(c) Pocumtuck Valley Memorial Association, Deerfield MA. All rights reserved.
Deerfield April 3, 1778
To Mr. David & Mrs. Silence Hoit.
That great Being who formed man
kind rational Creatures, implanted in their natures
a desire for Society.
It is from such a desire being implanted in my
nature &, I think from honest & upright principles,
that I have sought for a partner in
this Life – you very well know that I have
for sometime past frequently visited at your house
& had opportunities for private Conversation with
your Daughter Mercy & you will naturaly
imagine that something more is intended by us
by being so frequently in each others Commpany
than only for the Sake of Company keeping.
It is a mutual agreement between us, that we
might know Whether you approve of our past Con=
duct or not, by asking your consent that we proceed –
I suppose the usual way of asking consent
is for the Father to do it for the Son, But you
know it is impossible in this cas, therefore I hope
the way in which I have proceeded will be acceptably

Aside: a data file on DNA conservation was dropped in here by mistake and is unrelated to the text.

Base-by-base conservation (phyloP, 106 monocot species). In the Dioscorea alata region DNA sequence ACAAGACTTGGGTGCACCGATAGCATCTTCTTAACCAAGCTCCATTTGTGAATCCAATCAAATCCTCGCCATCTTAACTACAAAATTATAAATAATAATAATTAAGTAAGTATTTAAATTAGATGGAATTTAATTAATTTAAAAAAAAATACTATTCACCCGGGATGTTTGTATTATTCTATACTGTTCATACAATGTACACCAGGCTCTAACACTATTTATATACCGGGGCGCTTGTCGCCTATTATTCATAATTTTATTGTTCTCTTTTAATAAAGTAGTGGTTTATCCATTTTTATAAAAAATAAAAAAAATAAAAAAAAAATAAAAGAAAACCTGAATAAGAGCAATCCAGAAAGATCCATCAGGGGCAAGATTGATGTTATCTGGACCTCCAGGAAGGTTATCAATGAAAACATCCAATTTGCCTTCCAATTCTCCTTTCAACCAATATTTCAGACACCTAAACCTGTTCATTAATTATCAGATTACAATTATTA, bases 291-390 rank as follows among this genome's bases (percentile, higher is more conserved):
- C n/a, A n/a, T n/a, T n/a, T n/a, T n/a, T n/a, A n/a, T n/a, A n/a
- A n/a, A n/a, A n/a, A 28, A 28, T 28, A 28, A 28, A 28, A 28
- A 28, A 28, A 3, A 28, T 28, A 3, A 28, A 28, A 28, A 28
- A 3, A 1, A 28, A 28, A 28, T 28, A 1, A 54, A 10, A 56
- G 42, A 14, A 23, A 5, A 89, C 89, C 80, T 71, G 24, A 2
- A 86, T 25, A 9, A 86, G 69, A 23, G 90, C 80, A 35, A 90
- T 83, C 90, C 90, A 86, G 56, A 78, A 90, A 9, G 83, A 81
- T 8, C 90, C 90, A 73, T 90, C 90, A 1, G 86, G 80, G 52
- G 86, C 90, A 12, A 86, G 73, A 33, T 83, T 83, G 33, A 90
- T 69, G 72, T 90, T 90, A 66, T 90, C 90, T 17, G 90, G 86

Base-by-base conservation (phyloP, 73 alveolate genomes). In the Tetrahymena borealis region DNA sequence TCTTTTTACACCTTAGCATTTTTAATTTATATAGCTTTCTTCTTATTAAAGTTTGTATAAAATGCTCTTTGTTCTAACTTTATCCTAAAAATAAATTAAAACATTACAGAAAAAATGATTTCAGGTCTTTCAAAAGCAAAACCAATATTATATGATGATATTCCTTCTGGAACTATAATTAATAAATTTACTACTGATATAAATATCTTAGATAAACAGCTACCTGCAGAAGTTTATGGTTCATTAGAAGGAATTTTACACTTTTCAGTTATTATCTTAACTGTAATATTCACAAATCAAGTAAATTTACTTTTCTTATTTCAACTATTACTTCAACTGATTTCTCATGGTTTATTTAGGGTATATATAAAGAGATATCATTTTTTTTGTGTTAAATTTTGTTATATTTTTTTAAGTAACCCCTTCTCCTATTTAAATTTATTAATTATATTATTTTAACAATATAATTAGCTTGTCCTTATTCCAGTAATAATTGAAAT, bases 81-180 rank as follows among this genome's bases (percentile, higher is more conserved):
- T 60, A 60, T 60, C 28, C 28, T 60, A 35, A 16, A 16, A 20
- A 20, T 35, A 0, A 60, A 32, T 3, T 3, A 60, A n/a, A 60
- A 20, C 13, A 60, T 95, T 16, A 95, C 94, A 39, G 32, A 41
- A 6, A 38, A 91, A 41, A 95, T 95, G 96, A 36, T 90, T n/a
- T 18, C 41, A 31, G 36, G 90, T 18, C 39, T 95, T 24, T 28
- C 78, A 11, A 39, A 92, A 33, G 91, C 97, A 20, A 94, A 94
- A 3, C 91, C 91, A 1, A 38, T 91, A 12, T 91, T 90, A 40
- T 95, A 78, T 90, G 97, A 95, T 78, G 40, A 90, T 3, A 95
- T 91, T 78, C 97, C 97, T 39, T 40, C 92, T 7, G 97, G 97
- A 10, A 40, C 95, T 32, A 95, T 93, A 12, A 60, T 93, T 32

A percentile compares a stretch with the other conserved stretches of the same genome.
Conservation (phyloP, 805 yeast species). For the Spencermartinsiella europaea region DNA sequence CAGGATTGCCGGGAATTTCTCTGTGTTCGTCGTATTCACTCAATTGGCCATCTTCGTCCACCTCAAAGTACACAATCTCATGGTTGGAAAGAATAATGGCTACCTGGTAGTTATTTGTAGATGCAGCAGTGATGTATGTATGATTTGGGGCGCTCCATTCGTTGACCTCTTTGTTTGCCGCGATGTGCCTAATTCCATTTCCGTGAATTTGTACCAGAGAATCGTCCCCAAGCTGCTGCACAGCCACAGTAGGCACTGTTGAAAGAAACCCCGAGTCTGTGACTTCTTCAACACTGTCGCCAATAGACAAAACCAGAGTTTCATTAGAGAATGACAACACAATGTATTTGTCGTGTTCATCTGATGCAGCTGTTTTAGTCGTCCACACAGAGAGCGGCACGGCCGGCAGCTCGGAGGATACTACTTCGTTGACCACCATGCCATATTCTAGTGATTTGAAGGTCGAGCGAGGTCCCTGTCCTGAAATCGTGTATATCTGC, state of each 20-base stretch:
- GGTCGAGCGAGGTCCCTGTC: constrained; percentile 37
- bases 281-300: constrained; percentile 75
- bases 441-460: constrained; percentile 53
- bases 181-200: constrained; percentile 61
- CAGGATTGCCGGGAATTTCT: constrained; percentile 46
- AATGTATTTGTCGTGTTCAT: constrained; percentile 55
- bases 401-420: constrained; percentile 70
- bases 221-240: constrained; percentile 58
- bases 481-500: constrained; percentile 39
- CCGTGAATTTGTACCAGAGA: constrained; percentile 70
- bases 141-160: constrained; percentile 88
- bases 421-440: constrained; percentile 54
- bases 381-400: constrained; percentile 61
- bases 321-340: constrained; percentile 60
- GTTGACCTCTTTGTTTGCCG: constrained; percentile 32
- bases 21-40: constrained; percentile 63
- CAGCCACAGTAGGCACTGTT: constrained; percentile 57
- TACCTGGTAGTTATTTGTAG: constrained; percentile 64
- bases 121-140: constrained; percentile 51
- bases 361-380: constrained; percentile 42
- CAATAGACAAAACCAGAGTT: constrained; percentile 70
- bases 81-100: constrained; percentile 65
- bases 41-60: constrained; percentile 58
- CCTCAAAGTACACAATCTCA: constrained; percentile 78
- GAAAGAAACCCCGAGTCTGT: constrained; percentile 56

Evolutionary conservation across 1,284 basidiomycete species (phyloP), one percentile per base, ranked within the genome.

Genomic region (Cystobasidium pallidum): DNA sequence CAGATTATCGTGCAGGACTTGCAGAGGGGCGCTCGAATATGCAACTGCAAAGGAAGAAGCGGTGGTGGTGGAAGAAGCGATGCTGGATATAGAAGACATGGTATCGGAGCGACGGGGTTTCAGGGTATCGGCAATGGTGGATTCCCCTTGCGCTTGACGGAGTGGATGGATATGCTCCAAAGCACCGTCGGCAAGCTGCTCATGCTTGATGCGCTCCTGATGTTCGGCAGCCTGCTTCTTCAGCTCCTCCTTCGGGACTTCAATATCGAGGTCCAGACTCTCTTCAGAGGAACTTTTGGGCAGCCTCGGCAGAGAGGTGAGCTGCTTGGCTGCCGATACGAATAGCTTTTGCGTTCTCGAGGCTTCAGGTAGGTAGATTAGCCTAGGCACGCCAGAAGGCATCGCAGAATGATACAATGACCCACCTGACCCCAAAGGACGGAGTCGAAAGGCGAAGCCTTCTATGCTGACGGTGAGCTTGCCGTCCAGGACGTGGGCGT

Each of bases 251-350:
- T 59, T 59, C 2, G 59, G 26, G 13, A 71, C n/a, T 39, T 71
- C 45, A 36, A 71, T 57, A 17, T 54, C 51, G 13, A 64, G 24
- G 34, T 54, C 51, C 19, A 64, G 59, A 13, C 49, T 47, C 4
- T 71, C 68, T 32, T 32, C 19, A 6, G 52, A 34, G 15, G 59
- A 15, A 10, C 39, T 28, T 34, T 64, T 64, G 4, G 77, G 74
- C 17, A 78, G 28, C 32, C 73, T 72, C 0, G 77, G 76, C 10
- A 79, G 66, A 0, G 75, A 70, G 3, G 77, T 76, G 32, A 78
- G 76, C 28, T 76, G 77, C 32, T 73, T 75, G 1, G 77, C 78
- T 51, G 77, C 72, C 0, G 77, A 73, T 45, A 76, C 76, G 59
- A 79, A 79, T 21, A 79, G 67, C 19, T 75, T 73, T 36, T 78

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In this eighteenth-century letter written by twenty-six-year-old Justin Hitchcock (1752-1822) to the parents of twenty-two-year-old Mercy Hoyt (1756-1834), he follows the custom of the time and asks their permission to continue seeing her. Hitchcock explains that he is seeking "a partner in this life" and, although would not plan to marry during [Revolutionary] wartime ("whilst our public affairs are in so unhappy a situation") or until he has more money, he asks for their blessing for the future. The couple was married nineteen months later on November 25, 1779.
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Letter from Justin Hitchcock to Mr. and Mrs. Hoyt
| author Justin Hitchcock (1752-1822)
| date Apr 3, 1778
| location Deerfield, Massachusetts
| height 12.0"
| width 7.5"
| process/materials manuscript, paper, ink
| item type Personal Documents/Letter
| accession # #L99.018
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